Hello everyone, and welcome to the second post my mini-series on talking about each different position before the start of NFL Training Camps in a month and a half or so from now. Again, something to keep in mind, this is by no means a draft plan, or any sort of in-depth analysis about each position, as those articles will come out later in the summer during the camps themselves, but rather, a series of articles that can get the ball rolling towards the 2017 fantasy season.

I’ll be moving away from the structure of the”Players I Like and Players I Don’t Like”, and move towards an open discussion on my feelings about the position as a whole.

So enough chatter, let’s get right to it!

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Hello everyone! I say with great pleasure that we are launching a brand new show on the Razzball Football podcast feed: Razzblitz! Join myself and the always great Matt Bowe as we start off the first episode of the show! While we don’t quite have the looks of our fearless counterparts, Jay and Tehol (especially Tehol), we quickly dive into the latest news and notes from the football world, covering Ladarius Green’s release, LeGarrette Blount’s addition to the Eagles, and different backfield situations across the NFL. We then quickly go over my updated Top 100 rankings (article out shortly) to round out a pretty solid first episode. Enjoy!

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Welcome to the very last Beyond the Numbers! of the year and also one of the most important. I, and everyone here at Razzball, have put in our best efforts this week to get you closer towards your goal of making the fantasy Super Bowl. Sorry I had to go with another overused Blount pun as the title, but I spent too much time reviewing games to come up with a more clever one. Hell, I’ve been watching so much game tape my NFL Game Pass Replay asked me if I was a robot. To that, I of course sarcastically answered yes and it somehow let me continue watching. I guess my TV is also a robot and vouched for me or something. Let’s just say I definitely did my homework this week. There are way too many scary matchups to not be prepared. That and figuring out the value of injured players’ backups are the most crucial items on the docket. For fantasy owners in just about any situation in the playoffs, I got you covered.

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Hello everyone, and welcome to the 14th installment of the Start ‘Em and Sit ‘Em series. I’ll keep it short for you guys everyone, so welcome to the playoffs and let’s get started… With A.J. Green’s departure a few weeks ago due to a hamstring injury, certain players have had to pick up the slack from his lack of production values, and Eifert has done the most absorbing of this production value. His an increasing target share, snap counts, and even red zone efficiency, it’s no wonder why he is producing like the way he is. This week he’ll only have to battled with Brandon LaFell and the two running backs to get the targets and looks he deserves, but he’ll have a great matchup on the way, against a Cleveland Browns team that ranks as the 31st pass defense in the NFL, and 31st in the NFL against TE’s, who give up close to 65 yards and 0.8 TD’s per game. Fire him up with confidence…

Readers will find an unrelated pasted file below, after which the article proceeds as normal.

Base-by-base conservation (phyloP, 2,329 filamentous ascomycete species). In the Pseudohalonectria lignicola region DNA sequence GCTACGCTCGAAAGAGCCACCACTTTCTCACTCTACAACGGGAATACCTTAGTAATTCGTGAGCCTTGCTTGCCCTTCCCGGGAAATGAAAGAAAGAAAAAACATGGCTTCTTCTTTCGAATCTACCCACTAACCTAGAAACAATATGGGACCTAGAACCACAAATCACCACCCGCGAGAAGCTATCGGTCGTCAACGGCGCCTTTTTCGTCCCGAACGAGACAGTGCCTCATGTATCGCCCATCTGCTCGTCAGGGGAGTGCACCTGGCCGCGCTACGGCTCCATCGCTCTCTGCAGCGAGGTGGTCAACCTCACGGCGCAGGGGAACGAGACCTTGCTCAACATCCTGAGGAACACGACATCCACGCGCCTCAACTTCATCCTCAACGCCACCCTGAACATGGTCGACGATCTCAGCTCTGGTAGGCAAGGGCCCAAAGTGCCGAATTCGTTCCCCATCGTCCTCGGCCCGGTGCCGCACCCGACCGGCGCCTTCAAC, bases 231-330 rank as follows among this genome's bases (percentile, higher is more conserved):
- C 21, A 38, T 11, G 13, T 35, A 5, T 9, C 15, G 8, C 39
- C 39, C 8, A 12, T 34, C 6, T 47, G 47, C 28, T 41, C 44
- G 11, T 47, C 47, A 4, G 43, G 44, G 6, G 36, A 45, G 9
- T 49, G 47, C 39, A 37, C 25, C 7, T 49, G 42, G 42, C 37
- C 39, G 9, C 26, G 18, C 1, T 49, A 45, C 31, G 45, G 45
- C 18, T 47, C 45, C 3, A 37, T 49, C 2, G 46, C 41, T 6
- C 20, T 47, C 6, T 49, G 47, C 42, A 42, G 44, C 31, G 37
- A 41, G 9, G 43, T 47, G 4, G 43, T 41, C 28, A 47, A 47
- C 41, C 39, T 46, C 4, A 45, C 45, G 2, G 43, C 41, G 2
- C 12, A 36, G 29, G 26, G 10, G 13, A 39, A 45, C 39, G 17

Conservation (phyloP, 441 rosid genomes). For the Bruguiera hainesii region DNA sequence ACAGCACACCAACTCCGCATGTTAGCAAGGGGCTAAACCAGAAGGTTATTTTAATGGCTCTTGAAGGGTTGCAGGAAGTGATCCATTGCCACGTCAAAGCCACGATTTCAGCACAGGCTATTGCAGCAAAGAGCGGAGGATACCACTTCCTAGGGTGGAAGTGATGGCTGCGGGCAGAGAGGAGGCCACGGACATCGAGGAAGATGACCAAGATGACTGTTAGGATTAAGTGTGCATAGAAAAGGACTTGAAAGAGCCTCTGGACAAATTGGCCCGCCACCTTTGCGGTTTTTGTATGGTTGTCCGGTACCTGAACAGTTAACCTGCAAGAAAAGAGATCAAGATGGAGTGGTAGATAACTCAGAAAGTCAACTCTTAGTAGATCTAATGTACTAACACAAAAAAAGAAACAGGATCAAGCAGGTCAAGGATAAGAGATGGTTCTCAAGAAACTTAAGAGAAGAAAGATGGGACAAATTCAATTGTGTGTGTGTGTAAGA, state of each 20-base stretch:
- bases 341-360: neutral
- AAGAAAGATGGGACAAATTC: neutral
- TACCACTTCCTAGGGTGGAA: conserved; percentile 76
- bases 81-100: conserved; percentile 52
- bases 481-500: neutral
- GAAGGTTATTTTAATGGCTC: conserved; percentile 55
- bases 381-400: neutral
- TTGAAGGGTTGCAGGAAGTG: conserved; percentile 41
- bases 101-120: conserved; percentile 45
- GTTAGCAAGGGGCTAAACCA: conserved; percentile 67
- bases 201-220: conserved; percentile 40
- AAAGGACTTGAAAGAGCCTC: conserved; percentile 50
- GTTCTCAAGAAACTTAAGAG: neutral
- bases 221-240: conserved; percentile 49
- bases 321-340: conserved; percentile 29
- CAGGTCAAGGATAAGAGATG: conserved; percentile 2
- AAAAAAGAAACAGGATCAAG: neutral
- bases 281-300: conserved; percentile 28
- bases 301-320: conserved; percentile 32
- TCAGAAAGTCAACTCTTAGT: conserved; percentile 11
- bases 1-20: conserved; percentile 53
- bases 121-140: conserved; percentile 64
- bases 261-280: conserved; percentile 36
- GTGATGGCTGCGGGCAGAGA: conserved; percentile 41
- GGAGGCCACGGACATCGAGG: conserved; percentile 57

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playoffs

If you are reading this, congratulations. And I don’t say that just because you are fortunate enough to be reading one of my articles. If you are reading a fantasy football article in Week 14, it is likely because you are in the playoffs and still have a reason to care about your team and your lineup. So, congratulations. I mean it. To those of you who didn’t make the playoffs: see you in hell, candy boys! This is, unfortunately, the last Handcuff Report of the year. It has been a great ride, but we are wrapping things up as the fantasy playoffs begin!

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markingram

It’s Week 13, which means we are heading into the fantasy playoffs soon. I know that because my readership has dwindled the last two weeks, as many fantasy owners have been eliminated from the playoffs and are throwing in the towel. But that’s OKAY. That just means we can be more serious and a bit more intimate now. It’s just me and you, playoff hopefuls.

Heading into this week, Tim Hightower was a name to watch because Mark Ingram was still in the concussion protocol and was questionable to play. If Ingram couldn’t go, Hightower was going to be a high-end flex/RB2 to throw into lineups before they locked on Sunday. But word came out on Sunday morning that Ingram was going to play, so many likely left Hightower on the bench or on the waiver wire.

But something funny happened. It didn’t matter that Ingram played. Ingram and Hightower combined for three touchdowns and almost 300 yards, with Hightower accounting for 51 rushing yards, 54 receiving yards, and one of the touchdowns. Although, Hightower’s final stat line would look a bit different if not for the late 50-yard touchdown pass from wide receiver Willie Snead. If Hightower can keep producing even with a healthy Ingram, he can help out some of the needier fantasy owners come playoff time.

To the report…

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rawls

If you are like me and drafted Thomas Rawls in August but managed to stay patient and hang onto him until now, take a bow. I’ll bow with you. September and October were some dark times, my friends, but here we are. Rawls is the top dog in Seattle, and it looks like it will stay that way for the rest of the season now that Christine Michael got shipped out of town and C.J. Prosise is hurt. We did it, guys.